Seventeen years ago, controversy swept the nation over lowering the national legal blood alcohol concentration limit from 0.1 percent to 0.08 percent. However, as a result of that 1999 decision, DUI fatalities have declined by a third—a decrease of over 4,000 deaths a year.
Furthermore, research and insight into DUI accidents and alcohol consumption over the past two decades have documented alcohol’s significant health risks. Alcohol awareness has become not only a national issue but a global one, compelling countries to set stricter DUI laws and enforce alcohol consumption limits.
In June 2015, the United Kingdom decided to test even stricter guidelines than those of the United States, in an effort to help decrease alcohol-related deaths even further.
United Kingdom’s New Guideline Changes
At the request of the United Kingdom’s Chief Medical Officers (CMOs)—roughly equivalent to the authority of the U.S. Surgeon General—in January 2013, three independent groups of experts began an extensive investigation on the health effects and risks of alcohol. They spent nearly three years gathering evidence in order to decide whether their findings were sufficient to justify new guidelines on alcohol consumption.
The findings were indeed adequate. Once the evidence and research were compiled, the CMOs discussed and accepted the advice of the focus groups and agreed that the following recommendations should be made to the country about drinking habits.
When drinking socially, men and women who wish to keep their short-term health and accident risks at a minimum are advised to:
- Measure. When planning on drinking for an extended period of time, limit the total amount of alcohol you drink to below two units an hour (one glass of wine, one shot of liquor, one cider).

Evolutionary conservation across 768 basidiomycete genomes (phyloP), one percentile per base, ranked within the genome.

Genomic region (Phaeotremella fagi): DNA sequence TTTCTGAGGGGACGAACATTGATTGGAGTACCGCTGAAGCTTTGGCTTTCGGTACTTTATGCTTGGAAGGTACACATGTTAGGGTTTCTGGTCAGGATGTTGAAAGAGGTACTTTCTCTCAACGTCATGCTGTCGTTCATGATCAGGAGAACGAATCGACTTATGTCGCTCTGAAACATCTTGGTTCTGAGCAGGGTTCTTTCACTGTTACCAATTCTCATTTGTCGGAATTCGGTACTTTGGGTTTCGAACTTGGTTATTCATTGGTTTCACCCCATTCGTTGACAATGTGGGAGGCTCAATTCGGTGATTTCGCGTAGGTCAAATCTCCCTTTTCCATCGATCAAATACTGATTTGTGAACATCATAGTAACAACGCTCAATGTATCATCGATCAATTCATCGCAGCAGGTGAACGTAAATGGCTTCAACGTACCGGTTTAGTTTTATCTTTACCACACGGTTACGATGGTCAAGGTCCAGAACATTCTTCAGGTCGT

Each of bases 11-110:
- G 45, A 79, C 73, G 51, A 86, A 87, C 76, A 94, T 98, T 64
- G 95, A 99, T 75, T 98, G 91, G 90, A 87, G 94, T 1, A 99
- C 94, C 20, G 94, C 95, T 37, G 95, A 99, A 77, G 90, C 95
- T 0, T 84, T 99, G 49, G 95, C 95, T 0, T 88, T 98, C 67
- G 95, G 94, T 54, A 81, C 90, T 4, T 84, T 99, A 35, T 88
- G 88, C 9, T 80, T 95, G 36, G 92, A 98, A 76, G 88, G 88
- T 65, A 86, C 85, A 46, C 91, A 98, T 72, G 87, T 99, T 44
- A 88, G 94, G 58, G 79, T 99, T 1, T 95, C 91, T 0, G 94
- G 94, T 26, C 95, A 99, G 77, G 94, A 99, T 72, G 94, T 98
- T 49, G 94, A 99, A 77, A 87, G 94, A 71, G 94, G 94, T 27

- Dilute. When planning on drinking for a long period, space your drinks out by drinking more slowly. You should also dilute the effects of alcohol by drinking with food and alternating with water.
- Plan ahead. When you think you may wind up drinking too much, avoid risky places and activities and make sure you have people you know around to ensure that you can get home safely.
In addition to making suggestions to the public, the CMOs have also suggested that the United Kingdom unifies its intoxication laws to agree with Ireland’s laws, lowering the blood alcohol limit to 0.05% across the board. Currently, some regions within the UK continue to have the same limit as the United States: a threshold of 0.08% blood alcohol concentration (BAC) for drunkenness.
Should the U.S. Follow Suit?
Drinking and driving has become an epidemic in the United States, affecting nearly four million people a year. Nearly a quarter of the population over 18 years of age admit to binge drinking on a regular basis.
Meanwhile, the United Kingdom reports that their alcohol consumption and drunk-driving accident statistics are improving, with 20% of the population drinking less than one alcoholic beverage a week and only 3,000 injuries occurring from DUIs. Although the U.S. has its own tactics to combat intoxicated driving, if the European rates continue to fall, the U.S. may feel compelled to follow its lead and reduce the legal BAC limit even further to protect motorists and drinkers alike.
Is it time that the United States look across the pond when it comes to alcohol regulations? Should the U.S. decrease our BAC limits and put more effort into discouraging alcohol consumption? Is this the next logical step to decrease DUI accidents? If we did, perhaps DUI victims wouldn't be as severely injured. In addition, more accident victims might be able to collect fair damages by showing drivers with lower blood alcohol readings are indeed impaired.
Let us know your thoughts in the comment section provided on this page. For more information on alcohol risks and impairments, feel free to browse our extensive library of articles; we encourage our clients to learn from our experience.